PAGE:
The best encoder I used so far are the AMS AM5047D magnetic encoders on eval PCBs. They read a diametral magnetized disc glued to the motor shaft end and provide all kinds off output with great precision. They are not expensive, but only available from the US from Mouser or digikey, even so AMS is an austrian company.

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Hi Sebastian - Hi Dave,
I went with your suggestions with some success.

One motor now carries a Pololu wheel encoder (

I followed Randys protocol setting up the wheel encoder The encoder is reconized and puts out ground speed values on MPL - wheel diameter and counts/revolution tuned so encoder speed matches GPS speed.

First aim is running the sub surfaced (with GPS contact) in all GPS independent (manual, acro) & dependent modes (steering/auto/rtl/guided)
The second aim is to run the submerged sub (without GPS contact) in acro mode to facilitate course keeping - auto mode is no issue here

Wheel encoder works and puts out ground speed on the MPL
Speed measured via GPS & WENC match closely.

However there are issues running the sub using either EKF3 or EKF2:

ACRO mode NOW makes for good course keeping of the submerged sub (i.E. without GPS) because the WENC provides speed data. BUT AUTO mode fails completely because position estmates with GPS (blue line in screen shot) does not match with POS (red line). I tried to work around the problem by altering the AHRS_GPS_GAIN and EK3_GPS_TYPE parameters without success. I attached the parameter and log files for people familiar with the details[] ( (

EKF2 is not for wheel encoder use. But it works nicely for auto mode as seen here ( - parameters are here ( but no course keeping in ACRO with the submerged sub because the WENC is not recognized - and thus there is no speed information.

Solution 1 would be to use EKF2 AND to provide speed information when GPS is not available (i.E. under water)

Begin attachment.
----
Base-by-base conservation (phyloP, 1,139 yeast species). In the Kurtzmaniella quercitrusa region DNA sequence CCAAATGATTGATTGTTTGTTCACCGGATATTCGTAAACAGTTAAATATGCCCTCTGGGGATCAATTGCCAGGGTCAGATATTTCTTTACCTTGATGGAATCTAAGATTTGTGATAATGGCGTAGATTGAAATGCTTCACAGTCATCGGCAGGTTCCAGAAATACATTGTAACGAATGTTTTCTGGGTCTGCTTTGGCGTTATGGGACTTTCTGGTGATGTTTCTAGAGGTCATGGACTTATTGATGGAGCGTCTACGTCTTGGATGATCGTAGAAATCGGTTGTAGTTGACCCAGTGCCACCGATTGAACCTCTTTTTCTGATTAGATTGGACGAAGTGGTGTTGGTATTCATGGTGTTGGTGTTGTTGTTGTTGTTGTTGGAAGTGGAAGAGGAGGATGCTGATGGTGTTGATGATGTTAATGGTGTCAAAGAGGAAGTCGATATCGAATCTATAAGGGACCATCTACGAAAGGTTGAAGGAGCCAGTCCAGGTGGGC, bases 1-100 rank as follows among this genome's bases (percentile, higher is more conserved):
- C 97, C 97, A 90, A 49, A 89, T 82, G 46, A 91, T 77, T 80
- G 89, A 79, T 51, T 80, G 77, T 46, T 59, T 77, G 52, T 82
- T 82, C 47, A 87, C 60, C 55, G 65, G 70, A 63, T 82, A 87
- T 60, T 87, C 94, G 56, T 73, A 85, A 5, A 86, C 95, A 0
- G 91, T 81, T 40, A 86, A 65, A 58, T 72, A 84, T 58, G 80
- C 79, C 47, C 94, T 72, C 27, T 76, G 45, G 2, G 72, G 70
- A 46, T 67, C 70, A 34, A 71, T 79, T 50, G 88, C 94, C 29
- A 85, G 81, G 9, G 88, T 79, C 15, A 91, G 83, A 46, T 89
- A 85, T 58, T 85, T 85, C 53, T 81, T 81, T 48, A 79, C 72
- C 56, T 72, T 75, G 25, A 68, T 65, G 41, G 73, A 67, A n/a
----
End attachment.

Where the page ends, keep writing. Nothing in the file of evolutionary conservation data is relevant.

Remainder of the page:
Solution 2 would be to use EKF3 and to improve the integration of GPS and wheel encoder data to optimize position control
Solution 3 is what I havent thaught but YOU did…

Looking and waiting for your ideas,


A short video illustrating drive by in AUTO MODE

First: Subs, full size or models, are just great!

Did you set the EKF origin through Missionplanner? Right click on the map, Set EKF origin here.
If you got a stable GPS fix and set the EKF origin at the location of the GPS position, it might help. Just guessing, though.

Hi Sebastian,
Dear All,
setting the EKF origin manually to match with the GPS home position fixed the problem:

I ran the boat surfaced (graph indicates sat #). First in acro mode (green bar). I than switched to auto mode (purple bar). The map illustrates a pretty good correlation of GPS (blue line) and EKF based positioning.

The 2nd figure illustrates yaw keeping of the submerged boat without yaw input (n Sats red, ATT yaw green). Attitude keeping is resonably good. Attitude yaw fluctuates (as exspected) a bit around the desired heading. What still confuses me is the increase in attitude (yaw) deviation that occurs with time when there is no GPS connectivity as seen here between 11:00 and 11:05 hrs. Establishing a GPS link (surfacing) improves course keeping significantly.

Any idea(s) on how to tackle the issue are appreciated…

Overall the comments and suggestions from the forum have been extremely helpfull - BIG THANKS to everyone.



I’m also working on a submarine. I thought I’d put my findings here instead of starting a separate thread, so that people searching for this topic can find the info in one place.

Basic Boat

I’m starting from an old Thunder Tiger Neptune kit. This boat looks goofy, but is improbably overengineered. She has a proper WTC and a static diving system with a flexible bladder inside the WTC. She comes stock with a microcontoller board that forces ballast flush in four emergencies: radio signal loss, leak detection, low battery and ballast overpressure. My example came with a 75 MHz, 6-channel radio.

The basic boat works very well. My only complaint is that the dive planes are too small. My solution is to print a set with double the area. Now the boat’s pitch response is excellent.

ArduPilot Installation

Like on a real submarine, there is little free space inside the pressure hull. I have a Matek H734-WLITE controller, a GPS and a Blue Robotics Bar30 water pressure sensor. I also have an 8-pin Cobalt waterproof connector from Blue Trails Engineering. This allows me to charge the battery without opening the pressure hull. The same connector also carries the USB connection to FC.

To feed R/C commands to ArduPilot, I identify the interface between the RF section and the digital domain on the stock 75 MHz receiver. This signal is PPM (a.k.a. “CPPM”, “PPM-sum”). This goes into ArduPilot’s RCIN and works without further modifications (as long as signal is strong–see open issues below).

Open Issues